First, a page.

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UK-Australia trade deal: Did ministers cut climate pledges to clinch agreement?

  1. What is the UK accused of doing?
  2. What has the UK previously said about the allegations?
  3. What has Australia said?
Sam Hancock
Tuesday 02 November 2021 07:26
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(AFP via Getty)

Foreign secretary Liz Truss has poured cold water on reports the UK dropped key climate pledges from its trade deal with Australia – despite other ministers, as well as the Australian PM, previously signalling this was the case.

This latest twist follows a leaked government email from September, which revealed a decision by Ms Truss, then the trade secretary, and Kwasi Kwarteng, the business secretary, that the UK government could “drop both of the climate asks” from the text of the post-Brexit FTA (Free Trade Agreement).

Among the areas to be removed was “a reference to Paris Agreement temperature goals,” the email stated, however Ms Truss has now claimed this is “fake news”.

Pushed on the issue, by Sky News’ Kay Burley, at day one of the UN Cop26 climate summit in Glasgow, Ms Truss snapped and said “there is explicit mention of [the Paris agreement] in our trade agreement and what’s more, the Australians have committed now to a mid-century net zero target”.

  1. What is the UK accused of doing?

    Back in September, the leaked Cabinet Office email suggested Ms Truss and Mr Kwarteng had secretly dropped a series of climate pledges in order to get the government’s post-Brexit trade deal with Australia over the line.

    The message revealed a binding section that referenced the “Paris Agreement temperature goals”, as well as multilateral environmental agreements, was scrubbed from the accord after pressure from Australia’s government – which has a notoriously weak record on climate action.

    It came only a few weeks after Boris Johnson told MPs that any trade deal with Australia would, “include a chapter on trade and environment which not only reaffirms commitments to multilateral environmental agreements, including the Paris Agreement but also commits both parties to collaborate on climate and environmental issues”.

    But, to get around the issue, Sky News, which first broke the story, reported government sources had confirmed references to temperature would be “implicit” rather than spelt out in the text of the trade treaty.

    This likely explains Ms Truss’ insistence that there is a mention of the Paris agreement in the FTA, only it doesn’t actually include a specific figure – unlike in the UK-EU trade deal, where temperature commitments are laid out in detail.

  2. What has the UK previously said about the allegations?

    Reactions have been a bit of a mixed bag, and completely at odds with what Australia has said.

    Mr Kwarteng, while claiming reports about the pledges being removed were false, appeared to concede exact temperature commitments had in fact been wiped.

    Speaking at a New Statesman regional development conference on 9 September, he said it was “pure politicking” to suggest – as Labour MP Nia Griffiths had – the government signed off on a “lesser deal with Australia which lets them off the hook”.

    “I didn’t recognise that issue that somehow we’d removed the Paris Agreement language,” he said.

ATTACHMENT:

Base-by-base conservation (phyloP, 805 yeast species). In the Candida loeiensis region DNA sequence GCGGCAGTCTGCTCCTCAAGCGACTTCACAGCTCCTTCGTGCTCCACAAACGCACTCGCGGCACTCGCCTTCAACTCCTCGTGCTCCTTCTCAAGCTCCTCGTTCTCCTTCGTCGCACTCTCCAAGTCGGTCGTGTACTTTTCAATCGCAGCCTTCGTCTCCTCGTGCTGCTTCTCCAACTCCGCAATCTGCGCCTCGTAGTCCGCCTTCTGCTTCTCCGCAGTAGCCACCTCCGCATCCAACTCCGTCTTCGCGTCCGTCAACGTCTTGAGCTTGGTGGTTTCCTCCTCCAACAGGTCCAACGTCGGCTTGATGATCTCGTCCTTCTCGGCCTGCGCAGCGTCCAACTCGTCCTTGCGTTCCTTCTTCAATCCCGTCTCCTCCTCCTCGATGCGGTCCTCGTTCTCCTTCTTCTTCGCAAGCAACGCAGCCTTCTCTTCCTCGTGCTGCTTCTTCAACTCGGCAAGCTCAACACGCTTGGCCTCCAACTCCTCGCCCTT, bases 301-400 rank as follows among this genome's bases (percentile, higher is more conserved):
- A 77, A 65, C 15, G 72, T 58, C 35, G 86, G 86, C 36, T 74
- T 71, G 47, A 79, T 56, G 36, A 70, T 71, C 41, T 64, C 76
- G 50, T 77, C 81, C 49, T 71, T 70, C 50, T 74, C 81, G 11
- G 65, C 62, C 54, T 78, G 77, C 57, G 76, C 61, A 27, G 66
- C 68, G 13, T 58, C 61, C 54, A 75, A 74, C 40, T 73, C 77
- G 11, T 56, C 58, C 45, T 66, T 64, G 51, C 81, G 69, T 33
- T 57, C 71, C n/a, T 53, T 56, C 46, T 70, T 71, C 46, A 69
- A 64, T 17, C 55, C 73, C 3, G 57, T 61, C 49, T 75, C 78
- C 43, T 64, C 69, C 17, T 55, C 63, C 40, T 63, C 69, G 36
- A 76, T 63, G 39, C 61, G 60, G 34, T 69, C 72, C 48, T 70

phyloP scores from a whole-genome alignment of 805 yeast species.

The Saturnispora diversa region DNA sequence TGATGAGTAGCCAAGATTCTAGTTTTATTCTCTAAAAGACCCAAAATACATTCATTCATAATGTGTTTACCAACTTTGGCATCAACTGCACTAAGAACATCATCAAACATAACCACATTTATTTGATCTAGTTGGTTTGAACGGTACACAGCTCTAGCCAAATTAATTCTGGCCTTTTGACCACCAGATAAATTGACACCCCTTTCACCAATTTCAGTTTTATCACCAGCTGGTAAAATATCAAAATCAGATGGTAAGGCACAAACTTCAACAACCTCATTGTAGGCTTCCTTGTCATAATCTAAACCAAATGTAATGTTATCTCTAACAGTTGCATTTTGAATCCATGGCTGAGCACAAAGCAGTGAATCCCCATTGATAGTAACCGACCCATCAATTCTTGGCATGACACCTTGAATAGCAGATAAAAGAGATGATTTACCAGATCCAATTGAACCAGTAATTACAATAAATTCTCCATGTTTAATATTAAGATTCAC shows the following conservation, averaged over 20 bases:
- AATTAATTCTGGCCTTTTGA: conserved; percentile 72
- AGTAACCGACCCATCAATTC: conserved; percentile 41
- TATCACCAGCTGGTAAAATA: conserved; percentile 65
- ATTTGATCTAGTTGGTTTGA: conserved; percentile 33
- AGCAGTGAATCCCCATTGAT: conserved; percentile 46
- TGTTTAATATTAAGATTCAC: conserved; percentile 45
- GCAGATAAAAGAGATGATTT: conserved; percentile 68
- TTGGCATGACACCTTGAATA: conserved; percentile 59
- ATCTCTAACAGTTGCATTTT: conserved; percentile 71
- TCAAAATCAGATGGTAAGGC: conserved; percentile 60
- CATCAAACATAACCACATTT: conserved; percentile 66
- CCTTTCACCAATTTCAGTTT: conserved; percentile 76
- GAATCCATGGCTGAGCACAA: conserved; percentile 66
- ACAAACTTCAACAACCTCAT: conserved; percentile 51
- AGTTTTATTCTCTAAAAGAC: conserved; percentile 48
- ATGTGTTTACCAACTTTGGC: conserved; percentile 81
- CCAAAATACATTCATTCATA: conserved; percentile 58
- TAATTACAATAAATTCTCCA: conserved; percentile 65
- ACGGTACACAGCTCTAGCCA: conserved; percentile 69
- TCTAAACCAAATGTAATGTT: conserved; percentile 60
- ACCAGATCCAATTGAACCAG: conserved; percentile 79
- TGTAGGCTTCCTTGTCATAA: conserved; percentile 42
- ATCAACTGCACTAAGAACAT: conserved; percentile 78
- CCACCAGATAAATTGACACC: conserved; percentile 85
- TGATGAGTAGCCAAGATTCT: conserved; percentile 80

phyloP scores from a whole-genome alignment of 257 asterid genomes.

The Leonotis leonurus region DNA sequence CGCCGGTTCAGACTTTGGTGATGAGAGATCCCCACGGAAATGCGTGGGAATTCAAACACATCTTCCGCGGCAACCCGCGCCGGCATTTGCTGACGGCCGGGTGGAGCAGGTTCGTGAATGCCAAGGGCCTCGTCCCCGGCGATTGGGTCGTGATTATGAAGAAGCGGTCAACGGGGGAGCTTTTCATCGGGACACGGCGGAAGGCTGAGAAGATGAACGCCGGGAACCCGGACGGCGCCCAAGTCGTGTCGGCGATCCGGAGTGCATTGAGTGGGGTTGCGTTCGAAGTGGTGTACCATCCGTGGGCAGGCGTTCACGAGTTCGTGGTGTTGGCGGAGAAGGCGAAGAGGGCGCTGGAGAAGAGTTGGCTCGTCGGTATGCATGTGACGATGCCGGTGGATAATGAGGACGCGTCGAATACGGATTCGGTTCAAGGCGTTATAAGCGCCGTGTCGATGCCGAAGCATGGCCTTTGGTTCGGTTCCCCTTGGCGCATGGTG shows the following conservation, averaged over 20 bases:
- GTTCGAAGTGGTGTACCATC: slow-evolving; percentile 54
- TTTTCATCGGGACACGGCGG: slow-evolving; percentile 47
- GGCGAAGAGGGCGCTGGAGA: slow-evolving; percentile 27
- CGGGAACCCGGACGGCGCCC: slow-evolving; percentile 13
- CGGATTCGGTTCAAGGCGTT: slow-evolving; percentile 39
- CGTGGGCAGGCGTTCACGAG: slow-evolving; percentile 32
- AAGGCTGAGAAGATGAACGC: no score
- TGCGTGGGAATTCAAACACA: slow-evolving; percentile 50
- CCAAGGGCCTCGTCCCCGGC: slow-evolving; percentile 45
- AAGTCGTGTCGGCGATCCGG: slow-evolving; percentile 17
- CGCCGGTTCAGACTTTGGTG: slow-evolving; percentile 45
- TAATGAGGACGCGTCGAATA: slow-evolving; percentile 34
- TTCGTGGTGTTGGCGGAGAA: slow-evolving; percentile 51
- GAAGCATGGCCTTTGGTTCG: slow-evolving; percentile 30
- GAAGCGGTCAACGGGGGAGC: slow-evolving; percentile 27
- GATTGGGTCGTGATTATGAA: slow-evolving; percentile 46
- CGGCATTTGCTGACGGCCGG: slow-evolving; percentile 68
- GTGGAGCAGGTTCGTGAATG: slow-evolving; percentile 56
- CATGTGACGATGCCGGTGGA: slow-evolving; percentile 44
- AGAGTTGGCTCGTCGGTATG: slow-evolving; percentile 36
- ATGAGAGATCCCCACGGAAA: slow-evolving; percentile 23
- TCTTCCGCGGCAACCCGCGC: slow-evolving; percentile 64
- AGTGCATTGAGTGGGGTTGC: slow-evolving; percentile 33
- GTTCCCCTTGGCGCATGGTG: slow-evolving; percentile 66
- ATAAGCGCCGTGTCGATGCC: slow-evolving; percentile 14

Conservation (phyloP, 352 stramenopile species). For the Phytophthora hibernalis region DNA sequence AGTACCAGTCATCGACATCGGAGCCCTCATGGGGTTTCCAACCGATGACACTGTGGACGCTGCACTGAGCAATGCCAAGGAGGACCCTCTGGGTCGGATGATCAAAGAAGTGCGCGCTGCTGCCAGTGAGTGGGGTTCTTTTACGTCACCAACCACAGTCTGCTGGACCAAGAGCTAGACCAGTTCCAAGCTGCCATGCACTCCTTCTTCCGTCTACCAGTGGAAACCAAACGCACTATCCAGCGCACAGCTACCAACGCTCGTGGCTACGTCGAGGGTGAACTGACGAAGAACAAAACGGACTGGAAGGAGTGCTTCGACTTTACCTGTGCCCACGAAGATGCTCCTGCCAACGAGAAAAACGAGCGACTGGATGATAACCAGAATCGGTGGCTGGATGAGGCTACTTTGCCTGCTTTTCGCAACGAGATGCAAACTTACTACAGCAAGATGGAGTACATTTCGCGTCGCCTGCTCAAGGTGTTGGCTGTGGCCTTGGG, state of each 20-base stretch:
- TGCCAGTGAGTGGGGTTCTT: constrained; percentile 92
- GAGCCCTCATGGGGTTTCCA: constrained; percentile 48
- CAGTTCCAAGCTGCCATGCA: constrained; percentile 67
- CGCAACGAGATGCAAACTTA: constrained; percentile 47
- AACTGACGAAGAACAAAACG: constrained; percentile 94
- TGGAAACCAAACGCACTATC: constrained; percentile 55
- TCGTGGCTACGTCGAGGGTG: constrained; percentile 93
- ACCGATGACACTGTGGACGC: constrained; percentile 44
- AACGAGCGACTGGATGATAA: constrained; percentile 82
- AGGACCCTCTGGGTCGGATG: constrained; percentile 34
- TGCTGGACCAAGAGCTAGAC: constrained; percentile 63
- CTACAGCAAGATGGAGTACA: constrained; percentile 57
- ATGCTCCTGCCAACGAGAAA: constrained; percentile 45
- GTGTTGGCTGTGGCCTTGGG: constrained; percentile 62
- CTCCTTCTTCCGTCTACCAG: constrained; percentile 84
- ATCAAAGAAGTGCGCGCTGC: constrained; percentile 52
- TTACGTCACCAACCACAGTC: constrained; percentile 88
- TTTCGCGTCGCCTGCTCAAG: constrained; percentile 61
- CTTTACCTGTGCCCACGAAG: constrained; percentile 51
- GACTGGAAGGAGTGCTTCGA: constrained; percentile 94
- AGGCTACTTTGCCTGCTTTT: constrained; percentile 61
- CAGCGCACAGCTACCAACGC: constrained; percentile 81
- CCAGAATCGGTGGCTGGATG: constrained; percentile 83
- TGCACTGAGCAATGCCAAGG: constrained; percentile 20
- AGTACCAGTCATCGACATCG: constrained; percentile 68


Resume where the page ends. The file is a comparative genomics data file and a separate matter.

However, as he went on there appeared to be some admission that there was no longer an exact figure included in the deal for combatting global warming.

    “There may have been an issue about specifically putting the 1.5C on the face of the negotiating mandate,” Mr Kwarteng said, “but there was absolutely explicit reference in the Paris Agreement in the negotiating mandate, so I wasn’t quite sure where this story was coming from.”

    Meanwhile, in a statement issued by a UK government spokesperson, on the same day as Mr Kwarteng’s remarks were made, the opposite was said.

    “Our ambitious trade deal with Australia will include a substantive article on climate change which reaffirms both parties’ commitments to the Paris Agreement and achieving its goals, including limiting global warming to 1.5 degrees,” it read.

    “Any suggestion the deal won’t sign up to these vital commitments is completely untrue.”

  3. What has Australia said?

    Scott Morrison, the Australian prime minister, conversely confirmed the reports were true, and told a press conference trade agreements were not the right place for climate targets.

    Mr Morrison, whose stance on the climate crisis has caused controversy in the past, was asked about the claims the day after they were published by news outlets all around the world.

    He said simply: “It wasn’t a climate agreement, it was a trade agreement. And I do trade agreements, and in trade agreements, I deal with trade issues. In climate agreements, I deal with climate issues.”

    “We’re pursuing agreements on clean energy technology with a vast number of countries, and we’ll have agreements about that [at another time,” Mr Morrison added, before insisting other countries should “trust Australia” to abide by its climate commitments.

    Pressed on the issue by reporters, though, Mr Morrison continued: “The key agreement we’ve made is when we signed up to Paris and the commitments that we made to achieve. Those commitments are clear. And we’ll not only meet them, we’ll beat them.”

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